A man in Florida is currently facing federal charges on allegations that he fraudulently obtained $3.9 million from the Paycheck Protection Program, then used the money to buy a Lamborghini. 29-year-old David Hines of Miami is looking at bank fraud, one count of making false statements to a financial institution and one count of engaging in transactions in unlawful proceeds.
The Department of Justice announced the charges against Hines a press release on Monday, according to The Hill. "The complaint alleges that Hines caused to be submitted fraudulent loan applications that made numerous false and misleading statements about the companies' respective payroll expenses," the statement read. "The financial institution approved and funded approximately $3.9 million in loans."
The PPP loans came as part of the CARES Act, which was designed to help support small businesses and other organizations while dealing with the fallout of the coronavirus pandemic. Hines had initially sought roughly $13.5 million in PPP loans "through applications to an insured financial institution on behalf of different companies," the DoJ continued.
"In the days and weeks following the disbursement of PPP funds, the complaint alleges that Hines did not make payroll payments that he claimed on his loan applications. He did, however, make purchases at luxury retailers and resorts in Miami Beach." These purchases included $318,000 on a 2020 Lamborghini Huracán sports car, which was registered in his name and the name of one of his companies.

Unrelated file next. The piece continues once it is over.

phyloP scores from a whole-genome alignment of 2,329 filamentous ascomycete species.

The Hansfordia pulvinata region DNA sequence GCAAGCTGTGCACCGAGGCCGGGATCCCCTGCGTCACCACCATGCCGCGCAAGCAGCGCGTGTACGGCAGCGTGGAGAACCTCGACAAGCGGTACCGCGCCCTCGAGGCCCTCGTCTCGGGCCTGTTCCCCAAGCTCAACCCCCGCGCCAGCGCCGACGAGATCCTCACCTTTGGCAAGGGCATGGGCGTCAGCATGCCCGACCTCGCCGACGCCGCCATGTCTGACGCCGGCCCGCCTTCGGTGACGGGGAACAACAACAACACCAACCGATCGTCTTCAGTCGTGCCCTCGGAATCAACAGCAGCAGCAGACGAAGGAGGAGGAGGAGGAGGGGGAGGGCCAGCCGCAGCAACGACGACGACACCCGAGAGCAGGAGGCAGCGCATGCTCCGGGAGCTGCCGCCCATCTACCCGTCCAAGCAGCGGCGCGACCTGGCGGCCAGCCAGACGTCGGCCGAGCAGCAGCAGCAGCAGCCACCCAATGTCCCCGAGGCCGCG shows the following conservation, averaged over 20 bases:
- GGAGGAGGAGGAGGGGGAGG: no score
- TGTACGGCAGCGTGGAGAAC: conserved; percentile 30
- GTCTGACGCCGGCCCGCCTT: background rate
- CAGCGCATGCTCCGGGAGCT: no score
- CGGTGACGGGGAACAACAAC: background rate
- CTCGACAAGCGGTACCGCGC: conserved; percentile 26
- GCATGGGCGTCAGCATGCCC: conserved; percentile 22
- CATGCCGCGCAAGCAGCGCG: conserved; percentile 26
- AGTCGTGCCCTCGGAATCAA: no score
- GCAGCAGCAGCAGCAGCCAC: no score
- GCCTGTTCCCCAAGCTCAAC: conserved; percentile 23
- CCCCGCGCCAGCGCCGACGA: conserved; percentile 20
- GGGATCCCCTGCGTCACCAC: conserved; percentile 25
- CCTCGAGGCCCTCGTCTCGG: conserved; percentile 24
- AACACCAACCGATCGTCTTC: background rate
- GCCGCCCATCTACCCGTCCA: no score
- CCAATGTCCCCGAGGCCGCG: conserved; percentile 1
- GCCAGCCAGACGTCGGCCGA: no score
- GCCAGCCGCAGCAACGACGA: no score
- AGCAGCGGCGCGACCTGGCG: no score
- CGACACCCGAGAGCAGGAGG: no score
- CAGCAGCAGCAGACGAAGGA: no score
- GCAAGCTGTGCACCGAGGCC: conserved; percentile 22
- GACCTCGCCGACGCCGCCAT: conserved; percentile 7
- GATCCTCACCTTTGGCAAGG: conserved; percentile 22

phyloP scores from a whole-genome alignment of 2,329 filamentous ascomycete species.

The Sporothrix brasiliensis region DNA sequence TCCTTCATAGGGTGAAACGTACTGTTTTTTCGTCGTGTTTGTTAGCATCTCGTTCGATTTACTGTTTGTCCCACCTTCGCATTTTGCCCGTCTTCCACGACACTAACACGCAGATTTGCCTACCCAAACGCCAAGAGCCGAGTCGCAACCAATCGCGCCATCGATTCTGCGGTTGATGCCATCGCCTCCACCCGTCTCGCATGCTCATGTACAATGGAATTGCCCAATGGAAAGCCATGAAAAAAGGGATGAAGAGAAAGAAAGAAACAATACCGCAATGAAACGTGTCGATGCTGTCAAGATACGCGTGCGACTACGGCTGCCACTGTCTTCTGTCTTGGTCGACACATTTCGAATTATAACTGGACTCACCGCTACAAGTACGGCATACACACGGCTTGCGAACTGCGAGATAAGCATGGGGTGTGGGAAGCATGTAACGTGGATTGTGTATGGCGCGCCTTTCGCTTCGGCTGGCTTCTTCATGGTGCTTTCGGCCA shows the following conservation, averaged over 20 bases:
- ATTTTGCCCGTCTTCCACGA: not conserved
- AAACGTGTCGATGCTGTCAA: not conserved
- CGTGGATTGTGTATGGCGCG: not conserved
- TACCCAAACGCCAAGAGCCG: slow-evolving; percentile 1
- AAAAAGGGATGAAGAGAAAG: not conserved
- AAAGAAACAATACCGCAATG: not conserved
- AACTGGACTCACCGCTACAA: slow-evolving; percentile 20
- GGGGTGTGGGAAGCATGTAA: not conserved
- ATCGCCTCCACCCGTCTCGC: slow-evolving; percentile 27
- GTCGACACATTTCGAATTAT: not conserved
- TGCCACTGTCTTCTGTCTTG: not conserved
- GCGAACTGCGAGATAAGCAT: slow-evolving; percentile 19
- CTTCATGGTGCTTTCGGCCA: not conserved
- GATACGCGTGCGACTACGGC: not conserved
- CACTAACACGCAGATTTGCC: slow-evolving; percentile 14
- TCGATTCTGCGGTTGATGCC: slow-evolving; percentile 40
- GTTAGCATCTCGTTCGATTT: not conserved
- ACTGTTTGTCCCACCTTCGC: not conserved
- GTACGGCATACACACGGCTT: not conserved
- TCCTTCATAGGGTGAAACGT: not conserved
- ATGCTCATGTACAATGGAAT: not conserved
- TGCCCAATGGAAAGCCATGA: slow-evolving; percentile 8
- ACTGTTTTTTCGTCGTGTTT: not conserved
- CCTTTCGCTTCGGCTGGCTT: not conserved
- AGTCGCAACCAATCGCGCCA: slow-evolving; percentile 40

The issue with Hines is one of many that became synonymous with the PPP loans. Kanye West's California-based Yeezy LLC was listed in the log as having received somewhere between $2 million and $5 million. Despite West's billionaire status, Yeezy self-identified as being male-owned and a Black or African-American business, claiming that 160 jobs were saved using the loan.
Along with West, the family of White House Press Secretary Kayleigh McEnany also received somewhere between $1-$2 million for their company, McEnany Roofing, and its (approximately) 141 employees. Incidents like these seemed to contradict the press secretary's claims about the program she made speaking to Fox News back in April. "The vast majority — as I noted, 1 million of the 1.6 million loans that went out — were companies with 10 or fewer employees," McEnany said at the time. "That is what this program is designed to do. That is who it is helping."